Russia is the undisputed master of engineering ‘frozen conflicts’ that prevent countries in its neighbourhood from building closer EU relations. Transnistria in Moldova, South Ossetia and Abkhazia in Georgia are typical cases of frozen conflicts and Eastern Ukraine, if pacified, will probably be another one.
Russia was not responsible for the independence of Kosovo. On the contrary, it was the USA. But in many ways Kosovo looks like a frozen conflict, because it prevents both the former Serbian province and Serbia itself from moving toward a closer EU integration.
Changing borders in the Balkans is a dangerous game. Encouraged by the US, Kosovo declared independence in February 2008. The new state was not recognised by five EU members – Spain, Romania, Greece, Cyprus and Slovakia – who still fear that the precedent of changing borders could encourage their own separatists.
The Bulgarian Presidency took the initiative of inviting the remaining 27 EU members and the six Western Balkans hopefuls, including Kosovo, for a Sofia summit on 17 May, aimed at keeping alive the process of EU enlargement. Juncker threw his weight behind this plan. Bulgaria fears that there is a risk for the Western Balkans “to look elsewhere” if the EU remains only a distant hope.
The upcoming summit in Sofia may not achieve any ambitious goals. But without a credible EU accession perspective, the Western Balkans could return to the 1990s. That was a period of major humiliation for the EU, which had to take a backseat and rely on the US to extinguish the fires of ethnic conflicts on European territory.
Moreover, if the EU disengages from the Western Balkans, Russia, Turkey, China, Saudi Arabia would be quick to fill the gap. They have already carved some space, in different ways: China with economic projects, Turkey by resuscitating the “spiritual borders” of the Ottoman empire, Russia by pulling the strings of friendly politicians, like Macedonia’s President Ivanov. In Bosnia, Wahhabism is becoming a threat not only for its fragile statehood, but for the entire EU.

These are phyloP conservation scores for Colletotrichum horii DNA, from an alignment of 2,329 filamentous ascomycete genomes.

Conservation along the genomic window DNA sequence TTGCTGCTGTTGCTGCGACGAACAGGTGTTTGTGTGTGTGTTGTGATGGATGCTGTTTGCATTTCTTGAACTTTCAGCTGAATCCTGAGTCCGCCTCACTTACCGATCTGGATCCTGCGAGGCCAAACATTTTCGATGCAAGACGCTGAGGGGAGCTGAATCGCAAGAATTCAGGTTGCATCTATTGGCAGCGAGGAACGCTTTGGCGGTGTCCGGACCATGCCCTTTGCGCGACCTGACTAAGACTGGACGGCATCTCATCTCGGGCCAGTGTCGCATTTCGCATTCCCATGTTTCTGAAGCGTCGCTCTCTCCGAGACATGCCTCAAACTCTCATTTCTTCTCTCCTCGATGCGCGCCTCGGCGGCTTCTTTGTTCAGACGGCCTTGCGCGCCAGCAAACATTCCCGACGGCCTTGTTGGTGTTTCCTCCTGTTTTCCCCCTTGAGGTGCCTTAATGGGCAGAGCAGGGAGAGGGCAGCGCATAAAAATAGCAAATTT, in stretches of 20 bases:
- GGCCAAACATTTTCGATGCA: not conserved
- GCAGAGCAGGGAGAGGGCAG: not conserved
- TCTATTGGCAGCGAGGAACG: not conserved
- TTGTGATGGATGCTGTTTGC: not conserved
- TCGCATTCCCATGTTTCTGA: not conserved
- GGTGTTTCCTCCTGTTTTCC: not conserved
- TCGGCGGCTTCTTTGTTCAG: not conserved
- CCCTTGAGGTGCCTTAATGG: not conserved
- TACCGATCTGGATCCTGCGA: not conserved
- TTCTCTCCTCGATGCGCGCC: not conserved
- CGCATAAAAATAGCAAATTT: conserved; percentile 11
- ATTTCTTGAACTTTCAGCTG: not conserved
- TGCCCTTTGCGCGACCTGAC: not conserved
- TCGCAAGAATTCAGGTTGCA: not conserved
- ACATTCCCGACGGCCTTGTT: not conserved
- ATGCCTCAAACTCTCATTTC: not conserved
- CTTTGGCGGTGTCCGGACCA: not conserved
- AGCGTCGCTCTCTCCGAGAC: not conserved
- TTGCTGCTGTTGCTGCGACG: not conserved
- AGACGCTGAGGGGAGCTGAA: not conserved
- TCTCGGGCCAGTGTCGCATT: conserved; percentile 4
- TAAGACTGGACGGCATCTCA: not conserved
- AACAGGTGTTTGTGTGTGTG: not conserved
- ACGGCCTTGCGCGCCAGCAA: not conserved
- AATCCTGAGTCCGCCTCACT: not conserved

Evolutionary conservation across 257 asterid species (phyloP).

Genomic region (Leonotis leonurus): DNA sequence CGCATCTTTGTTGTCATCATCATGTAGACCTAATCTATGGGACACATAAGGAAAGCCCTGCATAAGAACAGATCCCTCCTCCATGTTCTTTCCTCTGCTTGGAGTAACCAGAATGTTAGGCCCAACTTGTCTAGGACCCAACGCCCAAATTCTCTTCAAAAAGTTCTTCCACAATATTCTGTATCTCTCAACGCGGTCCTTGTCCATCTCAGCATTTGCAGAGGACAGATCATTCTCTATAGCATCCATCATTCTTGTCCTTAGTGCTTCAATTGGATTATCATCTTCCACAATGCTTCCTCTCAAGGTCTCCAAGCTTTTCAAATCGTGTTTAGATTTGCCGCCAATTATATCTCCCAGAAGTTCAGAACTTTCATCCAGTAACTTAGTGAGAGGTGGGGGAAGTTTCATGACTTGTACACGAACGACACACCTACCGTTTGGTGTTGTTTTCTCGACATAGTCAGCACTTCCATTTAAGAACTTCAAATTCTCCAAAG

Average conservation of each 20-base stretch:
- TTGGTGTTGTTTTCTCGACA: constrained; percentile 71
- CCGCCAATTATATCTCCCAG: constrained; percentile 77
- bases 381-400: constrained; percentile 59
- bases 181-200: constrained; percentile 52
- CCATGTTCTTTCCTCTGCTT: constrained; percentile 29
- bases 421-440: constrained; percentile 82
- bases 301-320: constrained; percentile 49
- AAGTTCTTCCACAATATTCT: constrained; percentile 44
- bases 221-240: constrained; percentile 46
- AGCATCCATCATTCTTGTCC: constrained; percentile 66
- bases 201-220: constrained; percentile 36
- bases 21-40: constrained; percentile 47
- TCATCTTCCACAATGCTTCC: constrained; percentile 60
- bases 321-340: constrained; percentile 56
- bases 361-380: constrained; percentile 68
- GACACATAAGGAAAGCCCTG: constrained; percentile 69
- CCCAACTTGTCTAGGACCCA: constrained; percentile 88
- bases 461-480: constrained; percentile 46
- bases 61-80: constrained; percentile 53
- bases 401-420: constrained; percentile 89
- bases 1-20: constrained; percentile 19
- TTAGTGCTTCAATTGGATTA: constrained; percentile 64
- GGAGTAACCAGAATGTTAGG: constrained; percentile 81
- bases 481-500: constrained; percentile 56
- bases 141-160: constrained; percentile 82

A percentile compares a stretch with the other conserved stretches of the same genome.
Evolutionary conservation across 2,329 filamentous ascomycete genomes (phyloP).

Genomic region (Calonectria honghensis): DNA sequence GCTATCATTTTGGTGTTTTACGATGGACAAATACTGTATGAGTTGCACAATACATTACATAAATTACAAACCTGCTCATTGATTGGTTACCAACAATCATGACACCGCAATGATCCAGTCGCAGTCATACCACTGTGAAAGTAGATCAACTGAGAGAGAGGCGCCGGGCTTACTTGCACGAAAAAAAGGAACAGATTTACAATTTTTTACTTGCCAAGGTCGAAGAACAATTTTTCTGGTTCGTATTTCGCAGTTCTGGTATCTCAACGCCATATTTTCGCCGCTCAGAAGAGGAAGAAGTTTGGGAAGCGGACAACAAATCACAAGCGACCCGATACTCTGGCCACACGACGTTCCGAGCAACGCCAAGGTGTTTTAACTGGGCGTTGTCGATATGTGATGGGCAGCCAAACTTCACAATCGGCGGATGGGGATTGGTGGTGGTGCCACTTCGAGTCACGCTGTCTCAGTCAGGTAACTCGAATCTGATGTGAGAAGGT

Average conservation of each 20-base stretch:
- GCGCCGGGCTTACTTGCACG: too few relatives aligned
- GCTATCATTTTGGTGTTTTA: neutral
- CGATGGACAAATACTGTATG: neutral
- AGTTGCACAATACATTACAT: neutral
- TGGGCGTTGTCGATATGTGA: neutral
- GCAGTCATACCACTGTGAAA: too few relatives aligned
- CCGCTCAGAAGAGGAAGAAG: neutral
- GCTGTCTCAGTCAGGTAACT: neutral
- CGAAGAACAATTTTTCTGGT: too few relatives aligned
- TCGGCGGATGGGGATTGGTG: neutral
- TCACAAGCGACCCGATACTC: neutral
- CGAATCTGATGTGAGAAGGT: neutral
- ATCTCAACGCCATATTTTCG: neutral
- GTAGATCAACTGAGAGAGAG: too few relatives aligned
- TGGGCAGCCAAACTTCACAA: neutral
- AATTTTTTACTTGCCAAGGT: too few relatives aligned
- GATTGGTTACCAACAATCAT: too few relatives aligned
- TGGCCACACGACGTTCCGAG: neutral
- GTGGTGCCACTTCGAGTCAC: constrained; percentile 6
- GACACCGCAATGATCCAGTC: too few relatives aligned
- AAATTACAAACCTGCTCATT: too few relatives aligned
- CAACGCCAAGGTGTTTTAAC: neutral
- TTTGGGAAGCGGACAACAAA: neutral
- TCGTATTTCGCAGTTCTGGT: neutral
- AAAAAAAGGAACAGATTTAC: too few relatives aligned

However, EU countries are again getting cold feet about enlargement and the entire Western Balkans summit is at risk because Spain doesn’t want to sit at the same table with the leader of Kosovo. Bad examples are always contagious, and other countries may do the same.
When Russia annexed Crimea, those who supported this move said Kosovo had already set a precedent. The comparison is not a valid one, but the EU has to ask itself what message it is sending to the world, and to the Balkans, by allowing this disunity to continue unchallenged.
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The Inside Track
Black Friday. Poland has one of the most restrictive abortion laws, and the government plans to tighten it further. EURACTIV’s Karolina Zbytniewska spoke to Polish activist Marta Lempart on women’s rights in the country.
New beginnings. Belgium has decided to shut all of its seven nuclear reactors by 2025. But, according to some, this could weaken the country’s geopolitical standing.
A costly blunder. The UK is making a major mistake by leaving the EU and the customs union and has yet to appreciate the challenges it will face in the future, former Irish Europe minister Dara Murphy tells EURACTIV.cz.
Balkan friends and foes. Serbia may be moving closer to solving its relations with Kosovo, a key obstacle on its EU membership road, and President Aleksandar Vucic expects ‘tough talks’ ahead.
Clean and green. Portugal met and even topped all of its energy needs with clean energy sources which raise questions on whether the EU’s renewable energy target for 2030 should be raised.
La French Touch. According to a survey, Paris is now the most popular destination for post-Brexit relocations of financial institutions in the UK, EURACTIV’s partner La Tribune reports.